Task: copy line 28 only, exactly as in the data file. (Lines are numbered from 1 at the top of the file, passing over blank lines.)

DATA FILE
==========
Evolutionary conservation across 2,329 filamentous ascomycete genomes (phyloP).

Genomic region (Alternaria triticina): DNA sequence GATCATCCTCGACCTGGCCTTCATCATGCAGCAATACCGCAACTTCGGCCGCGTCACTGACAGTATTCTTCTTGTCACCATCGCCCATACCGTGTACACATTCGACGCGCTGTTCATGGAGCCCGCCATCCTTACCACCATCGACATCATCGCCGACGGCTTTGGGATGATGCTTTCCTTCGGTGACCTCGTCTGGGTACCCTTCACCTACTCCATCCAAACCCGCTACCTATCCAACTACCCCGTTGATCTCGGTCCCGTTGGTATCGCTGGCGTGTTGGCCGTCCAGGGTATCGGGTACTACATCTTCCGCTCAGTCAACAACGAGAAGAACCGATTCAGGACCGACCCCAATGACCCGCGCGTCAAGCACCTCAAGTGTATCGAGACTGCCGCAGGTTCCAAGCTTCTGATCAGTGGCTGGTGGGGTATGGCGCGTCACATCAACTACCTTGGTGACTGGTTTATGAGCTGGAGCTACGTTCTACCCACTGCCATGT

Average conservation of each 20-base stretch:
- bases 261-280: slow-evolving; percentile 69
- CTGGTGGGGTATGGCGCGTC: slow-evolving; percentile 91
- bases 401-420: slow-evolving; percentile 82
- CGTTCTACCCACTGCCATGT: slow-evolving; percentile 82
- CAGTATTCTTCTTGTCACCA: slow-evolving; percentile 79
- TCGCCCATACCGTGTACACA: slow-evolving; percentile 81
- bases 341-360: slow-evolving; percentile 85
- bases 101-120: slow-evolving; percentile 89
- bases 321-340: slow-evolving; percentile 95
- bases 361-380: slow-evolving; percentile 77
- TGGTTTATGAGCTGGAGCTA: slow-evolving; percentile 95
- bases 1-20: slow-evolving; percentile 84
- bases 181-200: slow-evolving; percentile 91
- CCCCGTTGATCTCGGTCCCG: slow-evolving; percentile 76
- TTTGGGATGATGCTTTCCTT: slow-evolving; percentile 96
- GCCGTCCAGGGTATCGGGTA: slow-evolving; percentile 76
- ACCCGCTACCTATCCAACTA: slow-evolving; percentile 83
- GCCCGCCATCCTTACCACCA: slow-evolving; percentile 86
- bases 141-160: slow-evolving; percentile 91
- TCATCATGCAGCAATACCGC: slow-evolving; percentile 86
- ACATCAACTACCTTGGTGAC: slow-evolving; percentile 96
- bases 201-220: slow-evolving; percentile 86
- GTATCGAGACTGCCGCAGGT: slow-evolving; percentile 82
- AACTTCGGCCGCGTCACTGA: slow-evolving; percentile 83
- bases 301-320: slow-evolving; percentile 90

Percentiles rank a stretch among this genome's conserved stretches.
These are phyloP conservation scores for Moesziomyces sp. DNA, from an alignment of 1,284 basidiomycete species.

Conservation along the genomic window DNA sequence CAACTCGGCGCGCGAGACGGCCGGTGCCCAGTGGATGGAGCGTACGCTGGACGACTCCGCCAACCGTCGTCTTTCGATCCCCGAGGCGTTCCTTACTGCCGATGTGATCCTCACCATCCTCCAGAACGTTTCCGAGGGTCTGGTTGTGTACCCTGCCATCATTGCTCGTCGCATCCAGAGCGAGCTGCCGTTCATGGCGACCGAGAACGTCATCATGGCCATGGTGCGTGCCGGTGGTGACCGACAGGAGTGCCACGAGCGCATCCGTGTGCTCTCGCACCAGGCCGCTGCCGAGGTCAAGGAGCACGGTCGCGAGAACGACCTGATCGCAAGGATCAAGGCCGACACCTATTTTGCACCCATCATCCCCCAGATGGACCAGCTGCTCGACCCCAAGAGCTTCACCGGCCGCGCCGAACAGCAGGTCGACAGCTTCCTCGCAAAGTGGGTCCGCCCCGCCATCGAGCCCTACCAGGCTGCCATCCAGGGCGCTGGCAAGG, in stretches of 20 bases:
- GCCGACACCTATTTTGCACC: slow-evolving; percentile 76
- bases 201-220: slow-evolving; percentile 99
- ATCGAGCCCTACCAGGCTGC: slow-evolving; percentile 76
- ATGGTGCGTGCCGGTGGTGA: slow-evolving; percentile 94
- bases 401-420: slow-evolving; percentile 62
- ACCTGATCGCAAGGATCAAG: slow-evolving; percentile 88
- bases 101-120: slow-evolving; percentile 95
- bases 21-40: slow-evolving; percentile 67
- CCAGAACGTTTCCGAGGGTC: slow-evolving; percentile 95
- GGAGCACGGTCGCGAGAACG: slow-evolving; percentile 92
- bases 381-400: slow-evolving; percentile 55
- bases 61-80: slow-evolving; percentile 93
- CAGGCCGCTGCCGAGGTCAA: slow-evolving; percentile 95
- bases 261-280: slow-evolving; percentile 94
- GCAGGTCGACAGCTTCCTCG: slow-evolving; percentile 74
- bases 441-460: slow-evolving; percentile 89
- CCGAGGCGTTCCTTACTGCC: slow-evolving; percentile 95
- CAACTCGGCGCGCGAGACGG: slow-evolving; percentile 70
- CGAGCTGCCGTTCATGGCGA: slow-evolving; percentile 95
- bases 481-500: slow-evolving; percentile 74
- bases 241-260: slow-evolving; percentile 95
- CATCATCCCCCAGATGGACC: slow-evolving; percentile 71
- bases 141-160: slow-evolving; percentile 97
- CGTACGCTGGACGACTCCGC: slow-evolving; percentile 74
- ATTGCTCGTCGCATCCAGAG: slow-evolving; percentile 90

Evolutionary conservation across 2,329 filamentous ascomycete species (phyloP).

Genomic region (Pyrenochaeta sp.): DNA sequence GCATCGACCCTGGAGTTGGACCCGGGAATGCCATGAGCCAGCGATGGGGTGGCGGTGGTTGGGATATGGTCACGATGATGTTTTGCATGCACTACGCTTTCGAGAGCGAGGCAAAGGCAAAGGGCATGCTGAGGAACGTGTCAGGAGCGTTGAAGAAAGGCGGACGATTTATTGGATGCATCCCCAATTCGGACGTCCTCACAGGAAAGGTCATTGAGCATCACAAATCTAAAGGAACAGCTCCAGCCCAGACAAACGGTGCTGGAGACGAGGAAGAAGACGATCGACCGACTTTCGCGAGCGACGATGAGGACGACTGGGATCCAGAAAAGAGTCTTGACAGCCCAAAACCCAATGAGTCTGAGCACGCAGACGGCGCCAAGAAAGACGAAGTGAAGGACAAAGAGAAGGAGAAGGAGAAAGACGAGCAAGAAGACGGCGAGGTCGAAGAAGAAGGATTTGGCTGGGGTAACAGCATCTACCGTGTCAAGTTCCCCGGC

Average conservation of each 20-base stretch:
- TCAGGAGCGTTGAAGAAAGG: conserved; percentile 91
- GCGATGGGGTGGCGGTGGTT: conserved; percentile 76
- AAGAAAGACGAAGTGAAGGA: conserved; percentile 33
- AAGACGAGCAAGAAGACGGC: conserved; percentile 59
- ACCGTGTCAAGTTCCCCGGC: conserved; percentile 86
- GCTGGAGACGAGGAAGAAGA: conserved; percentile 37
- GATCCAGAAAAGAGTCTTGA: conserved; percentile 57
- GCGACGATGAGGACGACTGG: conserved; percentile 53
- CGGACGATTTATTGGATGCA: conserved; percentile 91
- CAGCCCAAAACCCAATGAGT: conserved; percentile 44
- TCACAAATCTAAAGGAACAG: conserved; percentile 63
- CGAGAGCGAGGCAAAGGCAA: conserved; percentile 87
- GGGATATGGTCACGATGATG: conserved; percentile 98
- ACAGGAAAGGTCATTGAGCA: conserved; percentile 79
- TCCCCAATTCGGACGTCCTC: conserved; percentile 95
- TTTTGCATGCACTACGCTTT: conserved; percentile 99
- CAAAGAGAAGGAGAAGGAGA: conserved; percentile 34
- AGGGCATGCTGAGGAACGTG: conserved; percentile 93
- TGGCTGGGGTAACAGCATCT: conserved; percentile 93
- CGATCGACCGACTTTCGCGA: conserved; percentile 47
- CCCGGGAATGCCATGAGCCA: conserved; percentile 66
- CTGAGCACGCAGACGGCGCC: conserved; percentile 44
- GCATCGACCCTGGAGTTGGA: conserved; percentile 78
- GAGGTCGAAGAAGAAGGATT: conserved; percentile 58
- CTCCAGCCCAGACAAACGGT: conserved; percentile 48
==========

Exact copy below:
- bases 301-320: slow-evolving; percentile 90